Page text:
Robert Klemme wrote:
> 
> The backslash is wrong there.
> 

Correct.  I thought it was.  I was grasping for straws.

Robert Klemme wrote:
> A more robust way to code this would be to use a HashMap - at least to
> initially associate ASCII with EBCDIC chars.  So, I'd rather to
> 
> CHAR_MAP = {
>    0XC1 => ?A,
>    0xC2 => ?B,
> # ...
> }
> 
> Then you can do:
> 
> ebcdic, ascii = [CHAR_MAP.keys, CHAR_MAP.values].map do |set|
>    set.inject("") {|st, ch| st << ch}
> end
> 

Good suggestion.  I haven't used HASHes at all.    However (and maybe I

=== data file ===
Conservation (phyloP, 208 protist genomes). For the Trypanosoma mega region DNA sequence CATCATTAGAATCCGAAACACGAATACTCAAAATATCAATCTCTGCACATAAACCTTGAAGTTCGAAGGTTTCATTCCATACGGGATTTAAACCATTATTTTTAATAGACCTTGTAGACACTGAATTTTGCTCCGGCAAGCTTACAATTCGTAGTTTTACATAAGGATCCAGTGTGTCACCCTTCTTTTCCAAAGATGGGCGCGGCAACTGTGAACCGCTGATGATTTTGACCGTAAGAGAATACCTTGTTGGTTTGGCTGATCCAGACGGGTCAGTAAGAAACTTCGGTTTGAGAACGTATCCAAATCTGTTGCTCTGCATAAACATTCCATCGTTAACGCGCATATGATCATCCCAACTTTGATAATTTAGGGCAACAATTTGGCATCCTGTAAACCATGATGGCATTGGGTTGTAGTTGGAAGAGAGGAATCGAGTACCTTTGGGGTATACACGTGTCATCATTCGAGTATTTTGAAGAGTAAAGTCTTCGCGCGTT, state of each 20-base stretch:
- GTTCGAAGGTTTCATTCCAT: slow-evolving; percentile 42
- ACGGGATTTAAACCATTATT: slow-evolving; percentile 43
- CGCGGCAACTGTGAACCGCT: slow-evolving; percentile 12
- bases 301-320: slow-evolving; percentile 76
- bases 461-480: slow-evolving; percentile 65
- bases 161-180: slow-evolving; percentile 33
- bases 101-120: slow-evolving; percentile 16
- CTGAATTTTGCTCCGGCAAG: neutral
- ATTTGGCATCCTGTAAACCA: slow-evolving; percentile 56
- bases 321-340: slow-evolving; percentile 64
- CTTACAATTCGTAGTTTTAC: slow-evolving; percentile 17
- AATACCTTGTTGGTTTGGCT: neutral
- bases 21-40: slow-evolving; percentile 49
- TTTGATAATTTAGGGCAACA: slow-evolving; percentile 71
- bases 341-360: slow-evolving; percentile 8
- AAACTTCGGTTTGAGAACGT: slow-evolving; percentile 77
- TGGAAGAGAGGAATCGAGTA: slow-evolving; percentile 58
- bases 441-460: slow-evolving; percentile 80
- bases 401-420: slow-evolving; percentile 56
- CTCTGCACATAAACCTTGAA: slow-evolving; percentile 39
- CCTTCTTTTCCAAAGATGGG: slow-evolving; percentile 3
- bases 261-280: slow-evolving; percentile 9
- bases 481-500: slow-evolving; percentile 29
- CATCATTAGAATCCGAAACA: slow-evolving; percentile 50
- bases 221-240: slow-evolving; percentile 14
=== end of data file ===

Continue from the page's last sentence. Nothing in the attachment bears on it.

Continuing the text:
don't understand the exampe), but I added this to the very bottom of my 
script:

char_map = {
  0XC1 => ?A ,
  0XC2 => ?B,
  0XC3 => ?C,
  0XC4 => ?D,
  0X6E => ?>,
  0XF1 => ?1,
  0XF2 => ?2,
  0XF3 => ?3,
  0XF4 => ?4
}


ebcdic, ascii = [char_map.keys, char_map.values].map do |set|
   set.inject(instring) {|st, ch| st << ch}
end

puts "ebcdic = #{ebcdic}" ;
puts "ascii  = #{ascii}" ;
puts "instring = #{instring}" ;


and it produced some REALLY weird data.   What did I do wrong?

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